What does this mean for water storages?
The major water storages in the Murray–Darling Basin have seen significant recovery in 2021, with total water storage (accessible) in the Murray–Darling Basin increasing over the year, and particularly benefiting from strong inflows from winter into spring. Totals across major storages in the Basin had reached 91% of capacity at the end of November, placing storages in a significantly better position than at the same time in 2020, when the total storage volume was only 61%.
The recovery has been particularly notable over the northern Basin, which reached 90.9% of capacity at the end of November, the highest level since March 2012. Most of the storages in the southern Basin were at or near full accessible capacity at the end of November.
In the North East Coast drainage division, which takes in much of eastern Queensland, low rainfall over the past three wet seasons had seen storage levels show a significant drop year-on-year, with limited recovery over summer into autumn. Total accessible storage across the drainage division were at 55% of capacity at the end of November, having dropped to 48.8% at the start of November, comparable to total storage volume at the same time last year.
The water level in Wivenhoe, the largest storage for South East Queensland, decreased to 36.5% of capacity at the end of February 2021. The storage increased only slightly over autumn, with little change over winter, before gradually declining again over spring and falling to 39.7% of capacity at the end of November, similar to the level at the same time in 2020.
What is the outlook for the calendar year?
Rainfall averaged across Australia is likely to be above the 1961–1990 average for the calendar year. January to November rainfall was 10% above average, bolstered by the country's wettest November in the 122 years since national records begin in 1900. Climate outlooks suggest that December rainfall is likely to be above average for most of the eastern states, but below average for large parts of the western half of Australia, and part of western Tasmania.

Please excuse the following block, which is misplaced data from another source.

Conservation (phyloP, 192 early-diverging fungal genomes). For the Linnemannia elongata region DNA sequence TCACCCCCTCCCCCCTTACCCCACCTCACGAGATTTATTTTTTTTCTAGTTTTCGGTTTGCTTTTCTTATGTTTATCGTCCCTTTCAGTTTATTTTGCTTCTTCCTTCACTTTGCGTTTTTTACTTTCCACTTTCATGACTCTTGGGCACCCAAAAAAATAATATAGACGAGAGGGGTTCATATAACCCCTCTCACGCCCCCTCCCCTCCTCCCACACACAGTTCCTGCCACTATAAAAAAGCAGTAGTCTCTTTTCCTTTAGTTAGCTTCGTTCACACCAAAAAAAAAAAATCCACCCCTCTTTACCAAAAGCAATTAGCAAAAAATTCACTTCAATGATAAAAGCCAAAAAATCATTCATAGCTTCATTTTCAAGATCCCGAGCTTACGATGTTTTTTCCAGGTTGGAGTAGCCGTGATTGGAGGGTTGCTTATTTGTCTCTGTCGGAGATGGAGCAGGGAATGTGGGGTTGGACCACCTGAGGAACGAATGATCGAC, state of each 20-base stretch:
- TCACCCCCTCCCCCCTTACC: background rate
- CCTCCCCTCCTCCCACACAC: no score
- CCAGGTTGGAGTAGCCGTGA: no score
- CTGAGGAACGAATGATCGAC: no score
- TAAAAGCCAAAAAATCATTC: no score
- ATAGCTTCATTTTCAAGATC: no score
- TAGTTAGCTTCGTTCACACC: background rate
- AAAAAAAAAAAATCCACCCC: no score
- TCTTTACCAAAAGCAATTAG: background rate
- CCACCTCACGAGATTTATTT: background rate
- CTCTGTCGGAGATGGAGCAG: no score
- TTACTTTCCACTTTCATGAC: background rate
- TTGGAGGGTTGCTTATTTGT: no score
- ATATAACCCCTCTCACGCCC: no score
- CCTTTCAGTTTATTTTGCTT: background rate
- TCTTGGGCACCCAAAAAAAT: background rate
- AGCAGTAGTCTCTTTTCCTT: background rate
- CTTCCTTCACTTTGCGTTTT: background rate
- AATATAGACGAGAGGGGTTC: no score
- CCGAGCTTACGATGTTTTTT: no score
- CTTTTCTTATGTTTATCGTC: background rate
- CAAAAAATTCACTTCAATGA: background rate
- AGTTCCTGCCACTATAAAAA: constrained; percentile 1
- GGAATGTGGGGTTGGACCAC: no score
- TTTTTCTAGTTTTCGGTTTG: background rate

December maximum temperatures are likely to be warmer than average for most of Western Australia, the Northern Territory, Victoria and south-east South Australia, and Tasmania, but cooler than average for much of New South Wales and southern Queensland. December minimum temperatures are likely to be warmer than average for the majority of Australia.
Taken together with the January–November observations, this means the 2021 calendar year is unlikely to be amongst Australia's top fifteen warmest years on record, but will most likely be amongst the next ten warmest (i.e. the final rank is anticipated to be between 25th- and 15th-warmest). This will also make 2021 the coolest year since 2012, when the conclusion of the moderately strong 2011–12 La Niña brought cooler and wetter conditions for the first half of the year.
What has been driving weather in 2021?
One La Niña fades, another emerges
After emerging in winter 2020, La Niña persisted in the tropical Pacific through summer 2020–21, with a neutral El Niño–Southern Oscillation (ENSO) state returning during March 2021. ENSO remained neutral through winter, before signs of La Niña development were again detected in early spring, with the event becoming established in late November as La Niña patterns firmed.
La Niña typically brings above average rainfall to much of northern and eastern Australia when it is active, and is one of four drivers contributing to outlooks for above median rainfall for eastern Australia during December 2021. The others are a positive Southern Annular Mode (SAM), warmer than average sea-surface temperatures around Australia's northern tropics, and a decaying negative Indian Ocean Dipole (IOD). The negative IOD had been the dominant driver since late May.
On 31 October 2021 the World Meteorological Organization (WMO) released its provisional report on the State of the Global Climate in 2021, based on data for the first nine months of 2021. The WMO reported that 2021 is likely to between the fifth- and seventh-warmest years on record for the globe, with the past seven years (2015 to 2021) on track to be the seven warmest on record.
On 9 August 2021 the Intergovernmental Panel on Climate Change (IPCC) released its Sixth Assessment Report for Working Group I. It found that global surface temperature was 1.09 °C, with an estimated range of 0.95 to 1.20 °C, higher in 2011–2020 than in 1850–1900.